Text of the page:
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When he met with Roark about the Wynand Building, Gail Wynand repeatedly spoke of his death as if it were imminent, and his life as if it were essentially over at that point. For example:

I told you once that this building was to be a monument to my life. There is nothing to commemorate now. The Wynand Building will have nothing - except which you give it.

He also stated:

I have not mentioned the financial part of the undertaking. It is an open secret that the so-called Wynand empire is dead. It is sound and doing as well as ever throughout the country, with the exception of New York City. It will last my lifetime. But it will end with me. I intend to liquidate a great part of it... I presume you will want to make the structure efficiently economical in maintenance costs. But you do not have to consider the return of the original investment. There's no one to whom it must return.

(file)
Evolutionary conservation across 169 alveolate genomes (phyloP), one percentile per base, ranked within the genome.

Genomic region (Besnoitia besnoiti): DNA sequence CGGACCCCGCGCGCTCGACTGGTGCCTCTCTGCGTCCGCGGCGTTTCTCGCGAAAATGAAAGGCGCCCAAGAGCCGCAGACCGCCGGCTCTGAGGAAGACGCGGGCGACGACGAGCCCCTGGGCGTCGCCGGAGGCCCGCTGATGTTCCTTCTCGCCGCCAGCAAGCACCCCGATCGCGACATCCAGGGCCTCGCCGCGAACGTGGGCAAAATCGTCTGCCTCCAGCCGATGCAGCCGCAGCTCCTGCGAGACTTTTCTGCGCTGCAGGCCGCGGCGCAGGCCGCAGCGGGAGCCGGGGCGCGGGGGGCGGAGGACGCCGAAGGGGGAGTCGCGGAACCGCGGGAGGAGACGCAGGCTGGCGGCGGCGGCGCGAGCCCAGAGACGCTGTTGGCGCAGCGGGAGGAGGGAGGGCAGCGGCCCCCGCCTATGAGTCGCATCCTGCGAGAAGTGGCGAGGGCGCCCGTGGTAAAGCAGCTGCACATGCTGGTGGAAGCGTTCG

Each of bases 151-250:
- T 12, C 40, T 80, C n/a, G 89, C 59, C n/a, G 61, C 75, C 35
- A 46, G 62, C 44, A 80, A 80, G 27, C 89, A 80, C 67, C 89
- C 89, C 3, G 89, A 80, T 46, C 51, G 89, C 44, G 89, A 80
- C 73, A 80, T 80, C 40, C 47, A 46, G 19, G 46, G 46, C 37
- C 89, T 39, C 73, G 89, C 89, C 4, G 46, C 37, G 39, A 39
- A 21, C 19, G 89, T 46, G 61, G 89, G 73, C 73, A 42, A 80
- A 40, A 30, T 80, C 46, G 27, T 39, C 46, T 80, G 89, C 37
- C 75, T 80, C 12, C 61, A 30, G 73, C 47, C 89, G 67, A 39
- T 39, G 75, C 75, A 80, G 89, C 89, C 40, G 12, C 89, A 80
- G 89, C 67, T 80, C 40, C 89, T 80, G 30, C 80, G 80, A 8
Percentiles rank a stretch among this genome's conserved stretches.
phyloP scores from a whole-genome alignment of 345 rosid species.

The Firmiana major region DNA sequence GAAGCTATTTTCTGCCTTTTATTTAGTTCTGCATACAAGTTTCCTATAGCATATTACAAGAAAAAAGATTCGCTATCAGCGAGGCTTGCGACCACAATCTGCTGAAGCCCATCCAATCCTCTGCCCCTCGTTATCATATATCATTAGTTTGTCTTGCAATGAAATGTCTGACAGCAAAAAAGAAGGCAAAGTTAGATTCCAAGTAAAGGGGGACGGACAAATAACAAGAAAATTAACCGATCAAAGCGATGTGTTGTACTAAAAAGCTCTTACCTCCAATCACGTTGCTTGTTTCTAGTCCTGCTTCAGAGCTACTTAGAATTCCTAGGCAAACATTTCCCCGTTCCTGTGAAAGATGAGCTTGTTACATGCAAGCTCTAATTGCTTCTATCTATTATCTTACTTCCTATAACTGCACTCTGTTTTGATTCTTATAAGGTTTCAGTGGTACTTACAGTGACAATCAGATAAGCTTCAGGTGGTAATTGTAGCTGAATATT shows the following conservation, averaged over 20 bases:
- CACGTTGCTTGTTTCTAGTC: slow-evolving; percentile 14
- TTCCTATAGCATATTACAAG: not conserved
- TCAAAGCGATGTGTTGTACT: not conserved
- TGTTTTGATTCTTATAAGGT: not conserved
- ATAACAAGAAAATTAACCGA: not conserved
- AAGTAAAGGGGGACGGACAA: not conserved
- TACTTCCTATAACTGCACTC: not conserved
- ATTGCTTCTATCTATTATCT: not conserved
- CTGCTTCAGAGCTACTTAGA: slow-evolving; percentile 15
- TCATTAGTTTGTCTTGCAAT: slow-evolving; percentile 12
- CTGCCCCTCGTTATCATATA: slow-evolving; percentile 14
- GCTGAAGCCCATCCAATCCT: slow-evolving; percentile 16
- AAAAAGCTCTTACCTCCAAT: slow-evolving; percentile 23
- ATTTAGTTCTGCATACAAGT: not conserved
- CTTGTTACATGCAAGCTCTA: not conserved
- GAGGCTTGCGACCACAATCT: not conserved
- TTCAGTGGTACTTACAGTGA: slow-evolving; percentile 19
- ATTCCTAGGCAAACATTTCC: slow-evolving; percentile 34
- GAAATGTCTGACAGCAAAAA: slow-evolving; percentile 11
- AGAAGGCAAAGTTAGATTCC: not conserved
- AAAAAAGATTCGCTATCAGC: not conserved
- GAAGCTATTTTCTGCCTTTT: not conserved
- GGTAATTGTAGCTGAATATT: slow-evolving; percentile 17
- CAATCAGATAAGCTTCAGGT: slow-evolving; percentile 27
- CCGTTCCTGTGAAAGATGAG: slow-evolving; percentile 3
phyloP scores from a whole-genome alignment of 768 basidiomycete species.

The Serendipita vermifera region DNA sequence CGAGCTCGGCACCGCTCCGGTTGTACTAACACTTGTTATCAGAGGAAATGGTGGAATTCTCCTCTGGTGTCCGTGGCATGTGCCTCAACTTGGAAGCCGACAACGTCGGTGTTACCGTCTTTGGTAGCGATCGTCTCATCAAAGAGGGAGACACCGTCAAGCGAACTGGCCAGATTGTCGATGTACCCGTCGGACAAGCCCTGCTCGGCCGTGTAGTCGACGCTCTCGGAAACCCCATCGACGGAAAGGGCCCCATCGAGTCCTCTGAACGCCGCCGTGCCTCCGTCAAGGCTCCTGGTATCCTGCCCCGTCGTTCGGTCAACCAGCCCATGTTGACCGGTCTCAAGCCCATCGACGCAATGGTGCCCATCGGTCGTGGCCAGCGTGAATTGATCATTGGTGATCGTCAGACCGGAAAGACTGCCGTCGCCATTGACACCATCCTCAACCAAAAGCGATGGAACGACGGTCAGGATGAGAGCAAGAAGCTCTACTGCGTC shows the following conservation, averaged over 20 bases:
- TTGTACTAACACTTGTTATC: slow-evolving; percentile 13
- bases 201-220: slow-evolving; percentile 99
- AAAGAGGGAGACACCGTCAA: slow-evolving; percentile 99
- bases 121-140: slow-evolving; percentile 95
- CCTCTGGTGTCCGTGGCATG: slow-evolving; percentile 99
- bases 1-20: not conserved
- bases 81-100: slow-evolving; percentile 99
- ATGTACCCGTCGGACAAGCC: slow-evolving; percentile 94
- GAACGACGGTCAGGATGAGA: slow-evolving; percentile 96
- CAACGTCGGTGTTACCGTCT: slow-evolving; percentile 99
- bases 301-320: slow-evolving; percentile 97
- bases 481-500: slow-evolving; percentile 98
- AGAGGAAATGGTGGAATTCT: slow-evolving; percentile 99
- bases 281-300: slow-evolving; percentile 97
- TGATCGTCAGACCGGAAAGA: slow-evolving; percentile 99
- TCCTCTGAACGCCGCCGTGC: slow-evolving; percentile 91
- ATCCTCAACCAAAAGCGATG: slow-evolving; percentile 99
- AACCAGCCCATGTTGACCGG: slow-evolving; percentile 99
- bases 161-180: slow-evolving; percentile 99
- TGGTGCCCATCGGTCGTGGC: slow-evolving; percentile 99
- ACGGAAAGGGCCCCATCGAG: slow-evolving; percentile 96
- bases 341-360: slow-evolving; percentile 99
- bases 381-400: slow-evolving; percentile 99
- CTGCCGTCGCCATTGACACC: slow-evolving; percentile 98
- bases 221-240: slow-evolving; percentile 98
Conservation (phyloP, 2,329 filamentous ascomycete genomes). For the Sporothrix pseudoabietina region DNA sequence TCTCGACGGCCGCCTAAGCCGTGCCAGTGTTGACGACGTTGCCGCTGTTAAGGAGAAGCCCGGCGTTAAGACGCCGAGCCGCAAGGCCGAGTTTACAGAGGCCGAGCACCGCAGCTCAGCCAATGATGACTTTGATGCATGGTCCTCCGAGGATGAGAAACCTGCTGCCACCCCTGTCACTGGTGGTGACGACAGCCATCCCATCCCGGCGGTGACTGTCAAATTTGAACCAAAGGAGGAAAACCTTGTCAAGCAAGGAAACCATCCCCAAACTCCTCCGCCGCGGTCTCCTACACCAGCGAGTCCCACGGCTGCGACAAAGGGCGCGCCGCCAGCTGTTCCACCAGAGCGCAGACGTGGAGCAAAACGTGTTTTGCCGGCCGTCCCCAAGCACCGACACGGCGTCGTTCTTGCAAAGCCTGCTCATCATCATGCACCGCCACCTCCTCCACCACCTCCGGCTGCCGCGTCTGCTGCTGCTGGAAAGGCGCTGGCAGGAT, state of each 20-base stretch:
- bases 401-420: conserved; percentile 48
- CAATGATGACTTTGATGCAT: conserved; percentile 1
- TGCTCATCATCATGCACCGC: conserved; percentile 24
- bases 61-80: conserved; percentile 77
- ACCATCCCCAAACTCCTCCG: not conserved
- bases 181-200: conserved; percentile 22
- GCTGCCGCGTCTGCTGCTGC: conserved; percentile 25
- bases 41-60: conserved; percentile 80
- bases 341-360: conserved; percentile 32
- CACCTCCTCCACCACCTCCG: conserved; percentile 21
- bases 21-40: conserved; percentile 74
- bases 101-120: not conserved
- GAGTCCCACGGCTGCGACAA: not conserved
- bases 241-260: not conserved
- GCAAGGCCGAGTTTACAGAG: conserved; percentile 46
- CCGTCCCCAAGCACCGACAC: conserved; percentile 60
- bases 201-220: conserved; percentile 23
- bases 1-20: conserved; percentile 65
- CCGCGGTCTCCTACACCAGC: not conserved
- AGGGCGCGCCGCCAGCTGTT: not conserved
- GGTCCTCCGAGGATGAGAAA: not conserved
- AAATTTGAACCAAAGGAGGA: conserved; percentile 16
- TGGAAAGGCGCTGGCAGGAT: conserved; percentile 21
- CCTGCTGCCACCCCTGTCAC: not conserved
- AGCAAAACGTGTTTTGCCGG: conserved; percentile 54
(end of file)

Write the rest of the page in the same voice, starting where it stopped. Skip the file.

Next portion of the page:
Is he implying that he's going to unwind his empire and then commit suicide?

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He doesn't have children so there will be no one to leave it to once he's dead. I don't think he'd waste his time building it if he was just gonna kill himself right after because what then would be the point?

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    Hi and welcome to Literature Stack Exchange. Is this statement based on observation of general human behaviour or on reading the book? Since you don't cite the book, how can readers of your answer determine that it is plausible?
    – Tsundoku
    Feb 2 at 10:25

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